Projecting The Top Rookie QB’s Fantasy Output
The NFL Draft is all but decided at this point. There are still whispers about the Houston Texans drafting Johnny Manziel with the top selection in the draft tomorrow. In the event that he is not taken first overall, there’s a high probability he’s taken in the top 10 as the first QB off the board.
Earlier, I had wrote about Manziel’s likelihood of being a fantasy star this upcoming season. If he is indeed the first QB taken, recent history says that he’s bound to be a strong fantasy starter this coming season. But it’s not just Manziel to look at — the likes of Blake Bortles and Derek Carr could still be the first gunslinger selected in this year’s draft. Simply put, the first QB taken has proven to be a viable fantasy pick in recent seasons.
In the past 10 seasons, there’s a downward trend in the rank for the top-drafted QB. Take a look at the graph below.
But why is this happening? The answer may be found in how the league has evolved into a passing league. Check out the graph below looking at the median number of pass attempts per game over the past 10 seasons.
The trend is very similar to that of the former graph — roughly a 20 percent difference. But look closer. The previous five seasons in both graphs feature very close correlations between actual and projected output (the downward trending line). Also, notice that if you take out Jamarcus Russell‘s season in which he had very little playing time due to poor play and injuries, the trend would be even stronger.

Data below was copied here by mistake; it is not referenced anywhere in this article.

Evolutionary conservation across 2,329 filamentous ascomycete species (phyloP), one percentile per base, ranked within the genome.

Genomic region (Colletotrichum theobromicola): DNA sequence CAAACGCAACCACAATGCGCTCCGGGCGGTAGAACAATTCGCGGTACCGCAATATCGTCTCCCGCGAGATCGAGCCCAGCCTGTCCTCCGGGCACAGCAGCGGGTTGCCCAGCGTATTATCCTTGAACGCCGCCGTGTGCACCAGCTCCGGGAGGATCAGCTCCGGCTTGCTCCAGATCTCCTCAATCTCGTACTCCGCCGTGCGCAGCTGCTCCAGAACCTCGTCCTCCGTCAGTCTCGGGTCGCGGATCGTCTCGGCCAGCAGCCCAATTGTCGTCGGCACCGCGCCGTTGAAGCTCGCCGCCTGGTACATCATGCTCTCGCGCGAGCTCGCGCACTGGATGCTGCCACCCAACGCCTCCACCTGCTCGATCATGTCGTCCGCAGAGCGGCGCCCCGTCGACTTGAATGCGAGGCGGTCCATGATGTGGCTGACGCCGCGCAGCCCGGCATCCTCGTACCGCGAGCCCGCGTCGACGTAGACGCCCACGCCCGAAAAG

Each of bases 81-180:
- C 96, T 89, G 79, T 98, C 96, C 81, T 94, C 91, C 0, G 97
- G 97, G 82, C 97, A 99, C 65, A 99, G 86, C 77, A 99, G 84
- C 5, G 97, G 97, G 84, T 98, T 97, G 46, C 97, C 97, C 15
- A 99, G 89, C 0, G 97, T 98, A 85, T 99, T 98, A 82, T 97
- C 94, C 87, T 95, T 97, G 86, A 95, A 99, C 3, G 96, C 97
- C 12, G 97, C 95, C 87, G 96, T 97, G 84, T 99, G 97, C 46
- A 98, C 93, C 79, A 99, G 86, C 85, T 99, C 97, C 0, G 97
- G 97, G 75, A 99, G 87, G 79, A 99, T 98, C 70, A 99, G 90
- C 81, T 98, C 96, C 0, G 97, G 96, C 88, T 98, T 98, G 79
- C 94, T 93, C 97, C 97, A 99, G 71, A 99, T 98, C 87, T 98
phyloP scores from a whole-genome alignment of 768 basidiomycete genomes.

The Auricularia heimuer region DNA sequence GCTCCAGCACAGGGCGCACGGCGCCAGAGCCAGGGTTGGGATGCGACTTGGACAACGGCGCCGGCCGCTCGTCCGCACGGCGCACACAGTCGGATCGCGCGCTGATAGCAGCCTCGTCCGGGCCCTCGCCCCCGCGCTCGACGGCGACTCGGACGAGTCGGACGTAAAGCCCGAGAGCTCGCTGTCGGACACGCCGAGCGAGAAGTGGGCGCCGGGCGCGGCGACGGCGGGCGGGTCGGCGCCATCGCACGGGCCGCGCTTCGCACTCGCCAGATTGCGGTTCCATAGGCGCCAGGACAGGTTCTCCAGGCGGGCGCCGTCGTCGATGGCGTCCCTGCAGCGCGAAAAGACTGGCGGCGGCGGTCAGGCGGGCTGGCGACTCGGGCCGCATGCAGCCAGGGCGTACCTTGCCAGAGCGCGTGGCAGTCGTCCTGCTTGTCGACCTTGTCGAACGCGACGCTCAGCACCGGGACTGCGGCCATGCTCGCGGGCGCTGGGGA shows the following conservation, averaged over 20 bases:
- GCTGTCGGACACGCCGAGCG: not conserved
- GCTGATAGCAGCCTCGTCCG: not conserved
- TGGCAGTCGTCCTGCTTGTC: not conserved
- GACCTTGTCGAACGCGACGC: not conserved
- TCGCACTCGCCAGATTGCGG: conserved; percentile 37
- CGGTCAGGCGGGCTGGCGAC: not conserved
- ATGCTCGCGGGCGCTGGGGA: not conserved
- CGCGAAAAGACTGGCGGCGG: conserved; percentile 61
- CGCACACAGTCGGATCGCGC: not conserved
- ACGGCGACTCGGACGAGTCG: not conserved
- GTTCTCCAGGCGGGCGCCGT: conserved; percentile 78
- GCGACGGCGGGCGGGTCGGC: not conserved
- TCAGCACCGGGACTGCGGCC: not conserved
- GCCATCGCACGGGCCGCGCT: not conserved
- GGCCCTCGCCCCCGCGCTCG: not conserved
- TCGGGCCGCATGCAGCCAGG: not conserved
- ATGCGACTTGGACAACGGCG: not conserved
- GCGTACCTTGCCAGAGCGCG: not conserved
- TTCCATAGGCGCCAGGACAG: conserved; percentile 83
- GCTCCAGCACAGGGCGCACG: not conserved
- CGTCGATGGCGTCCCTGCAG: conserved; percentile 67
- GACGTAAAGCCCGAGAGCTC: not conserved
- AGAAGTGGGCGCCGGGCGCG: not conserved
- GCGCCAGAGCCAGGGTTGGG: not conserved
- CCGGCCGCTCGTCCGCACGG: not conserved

At the current trend, this year’s first overall QB drafted is projected to be a top-five fantasy QB. But accounting for the percent error between the median pass attempts and first QB drafted, whichever signal caller is taken first would be floating around in the top 10.
Now, I realize that without knowing which one will be drafted first and by which team, you can’t truly estimate the output of said prospect (or any player for that matter). But looking at the last five QBs taken, whichever is taken first will at least fall in the top 20 among quarterbacks, but has the upside of being ranked in the top five (as noted by the red mark in the first graph).
If you’re asking me who should be taken, and by which team to make this prediction correct, I’d say the Cleveland Browns taking Manziel would be the optimum selection — though I think taking Sammy Watkins would be better for the Browns overall. With their rebuilt offense that includes Ben Tate, a strong offensive line, and the potential that Josh Gordon has, Manziel could be an immediate star.